• Grace KungEmail author
  • Allison Hill
  • Jennifer Su


The chapter on cardiovascular disorders contains a review of the common topics seen in pediatric cardiology starting with fetal life, including congenital and acquired diseases. Our topics include a review of frequent conditions that result in referral to a pediatric cardiologist, among which are chest pain, syncope, and palpitations. Also included is a review of fetal physiology and common congenital cardiac defects both acyanotic and cyanotic. Acquired cardiac diseases covered are myocarditis, Kawasaki disease (KD), rheumatic heart disease, endocarditis, and dyslipidemia. Each section provides a brief background of the condition and a summary of the clinical presentation as well as physical exam findings and management options. Examples of common electrocardiogram (ECG) findings are included for visualization. Additional pearls are included at the end of the chapter.


Chest pain Syncope Electrocardiogram (ECG) Arrhythmia Murmur Fetal circulation Cyanotic heart defects Genetics Heart failure Cardiomyopathy Sudden cardiac death Kawasaki disease Myocarditis Tamponade Rheumatic heart disease Endocarditis 



The authors gratefully acknowledge the contributions of Joseph Mahgerefteh, MD, and Daphne T. Hsu, MD, both providers in Pediatric Cardiology, Children’s Hospital at Montefiore, Albert Einstein College of Medicine, Bronx, New York, to the first edition of this chapter, many of which have been incorporated into this edition as well.


  1. 1.
    Artman M, Mahony L, Teitel DF, editors. Neonatal cardiology. 3rd ed. New York: McGraw Hill Education/Medical; 2017.Google Scholar
  2. 2.
    Gewitz MH, Baltimore RS, Tani LY, Sable CA, Shulman ST, Carapetis J, American Heart Association Committee on Rheumatic Fever, Endocarditis, and Kawasaki Disease of the Council on Cardiovascular Disease in the Young, et al. Revision of the Jones criteria for the diagnosis of acute rheumatic fever in the era of Doppler echocardiography: a scientific statement from the American Heart Association. Circulation. 2015;131(20):1806–18.CrossRefGoogle Scholar
  3. 3.
    McCrindle BW, Rowley AH, Newburger JW, Burns JC, Bolger AF, Gewitz M, American Heart Association Rheumatic Fever, Endocarditis, and Kawasaki Disease Committee of the Council on Cardiovascular Disease in the Young, Council on Cardiovascular and Stroke Nursing, Council on Cardiovascular Surgery and Anesthesia, Council on Epidemiology and Prevention, et al. Diagnosis, treatment, and long-term management of Kawasaki disease: a scientific statement for health professionals from the American Heart Association. Circulation. 2017;135(17):e927–99.CrossRefGoogle Scholar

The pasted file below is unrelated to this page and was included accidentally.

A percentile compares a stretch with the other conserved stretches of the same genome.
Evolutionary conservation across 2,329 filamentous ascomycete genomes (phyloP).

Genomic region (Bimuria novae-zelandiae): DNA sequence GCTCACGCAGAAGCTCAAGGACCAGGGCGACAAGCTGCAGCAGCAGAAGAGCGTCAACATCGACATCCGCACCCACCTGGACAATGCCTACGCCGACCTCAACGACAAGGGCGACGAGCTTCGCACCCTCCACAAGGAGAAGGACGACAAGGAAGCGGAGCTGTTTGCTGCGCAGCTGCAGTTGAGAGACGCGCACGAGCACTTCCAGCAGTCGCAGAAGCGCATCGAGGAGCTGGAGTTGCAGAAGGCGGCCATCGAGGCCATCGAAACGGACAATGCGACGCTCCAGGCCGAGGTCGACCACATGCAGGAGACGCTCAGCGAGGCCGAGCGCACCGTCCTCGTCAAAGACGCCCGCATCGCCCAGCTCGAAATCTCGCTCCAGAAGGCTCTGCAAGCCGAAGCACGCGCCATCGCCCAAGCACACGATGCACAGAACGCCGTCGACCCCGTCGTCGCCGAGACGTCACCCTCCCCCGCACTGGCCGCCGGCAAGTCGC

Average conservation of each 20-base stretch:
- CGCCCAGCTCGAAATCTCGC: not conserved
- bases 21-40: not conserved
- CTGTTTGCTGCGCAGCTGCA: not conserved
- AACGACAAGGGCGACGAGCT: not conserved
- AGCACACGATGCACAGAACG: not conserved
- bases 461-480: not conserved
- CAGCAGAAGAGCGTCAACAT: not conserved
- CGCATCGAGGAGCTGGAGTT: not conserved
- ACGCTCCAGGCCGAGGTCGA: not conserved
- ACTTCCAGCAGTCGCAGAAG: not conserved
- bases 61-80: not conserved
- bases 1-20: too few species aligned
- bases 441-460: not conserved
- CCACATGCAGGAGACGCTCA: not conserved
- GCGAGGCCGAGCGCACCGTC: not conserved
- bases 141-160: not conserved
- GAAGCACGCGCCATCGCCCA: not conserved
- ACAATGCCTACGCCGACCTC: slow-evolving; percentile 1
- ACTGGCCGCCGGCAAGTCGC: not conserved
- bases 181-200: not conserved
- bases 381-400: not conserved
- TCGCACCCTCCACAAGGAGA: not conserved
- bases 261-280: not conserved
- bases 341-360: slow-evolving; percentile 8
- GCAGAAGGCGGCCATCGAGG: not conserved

Suggested Reading

  1. Abdurrahman L, Bockoven JR, Pickoff AS, Ralston MA, Ross JE. Pediatric cardiology update: office-based practice of pediatric cardiology for the primary care provider. Curr Probl Pediatr Adolesc Health Care. 2003;33(10):318–47.CrossRefGoogle Scholar
  2. Blake JM. A teen with chest pain. Pediatr Clin N Am. 2014;61(1):17–28.CrossRefGoogle Scholar
  3. Burke RJ, Chang C. Diagnostic criteria of acute rheumatic fever. Autoimmun Rev. 2014;13(4/5):503–7.CrossRefGoogle Scholar
  4. Durani Y, Giordano K, Goudie BW. Myocarditis and pericarditis in children. Pediatr Clin N Am. 2010;57(6):1281–303.CrossRefGoogle Scholar
  5. Expert Panel on Integrated Guidelines for Cardiovascular Health and Risk Reduction in Children and Adolescents. Expert panel on integrated guidelines for cardiovascular health and risk reduction in children and adolescents: summary report. Pediatrics. 2011;128(Suppl 5):S213–56.CrossRefGoogle Scholar
  6. Frank JE, Jacobe KM. Evaluation and management of heart murmurs in children. Am Fam Physician. 2011;84(7):793–800.PubMedGoogle Scholar
  7. Hsu DT, Pearson GD. Heart failure in children: Part I: history, etiology, and pathophysiology. Circ Heart Fail. 2009;2(1):63–70.CrossRefGoogle Scholar
  8. Hsu DT, Pearson GD. Heart failure in children: Part II: diagnosis, treatment, and future directions. Circ Heart Fail. 2009;2(5):490–8.CrossRefGoogle Scholar
  9. Liberthson RR. Sudden death from cardiac causes in children and young adults. N Engl J Med. 1996;334(16):1039–44.CrossRefGoogle Scholar
  10. Maron BJ, Shirani J, Poliac LC, Mathenge R, Roberts WC, Mueller FO. Sudden death in young competitive athletes. Clinical, demographic, and pathological profiles. JAMA. 1996;276(3):199–204.CrossRefGoogle Scholar
  11. Menashe V. Heart murmurs. Pediatr Rev. 2007;28(4):e19–22.CrossRefGoogle Scholar
  12. Newburger JW, Takahashi M, Gerber MA, Newburger JW, Takahashi M, Gerber MA, Gewitz MH, Tani LY, Burns JC, et al. Diagnosis, treatment, and long-term management of Kawasaki disease: a statement for health professionals from the committee on rheumatic fever, endocarditis and Kawasaki disease, council on cardiovascular disease in the young, American Heart Association. Circulation. 2004;110:2747.CrossRefGoogle Scholar
  13. Pilcher TA, Saarel EV. Teenage fainter (dizziness, syncope, postural orthostatic tachycardia syndrome). Pediatr Clin N Am. 2014;61(1):29–43.CrossRefGoogle Scholar
  14. Section on Cardiology and Cardiac Surgery. Pediatric sudden cardiac arrest. Pediatrics. 2012;129(4):e1094–102.CrossRefGoogle Scholar
  15. Silka MJ. Sudden death due to cardiovascular disease during childhood. Pediatr Ann. 1991;20(7):360–7.CrossRefGoogle Scholar

Copyright information

© Springer Nature Switzerland AG 2020

Authors and Affiliations

  1. 1.Division of Cardiology, Department of PediatricsChildren’s Hospital of Los Angeles, USC Keck School of MedicineLos AngelesUSA

Personalised recommendations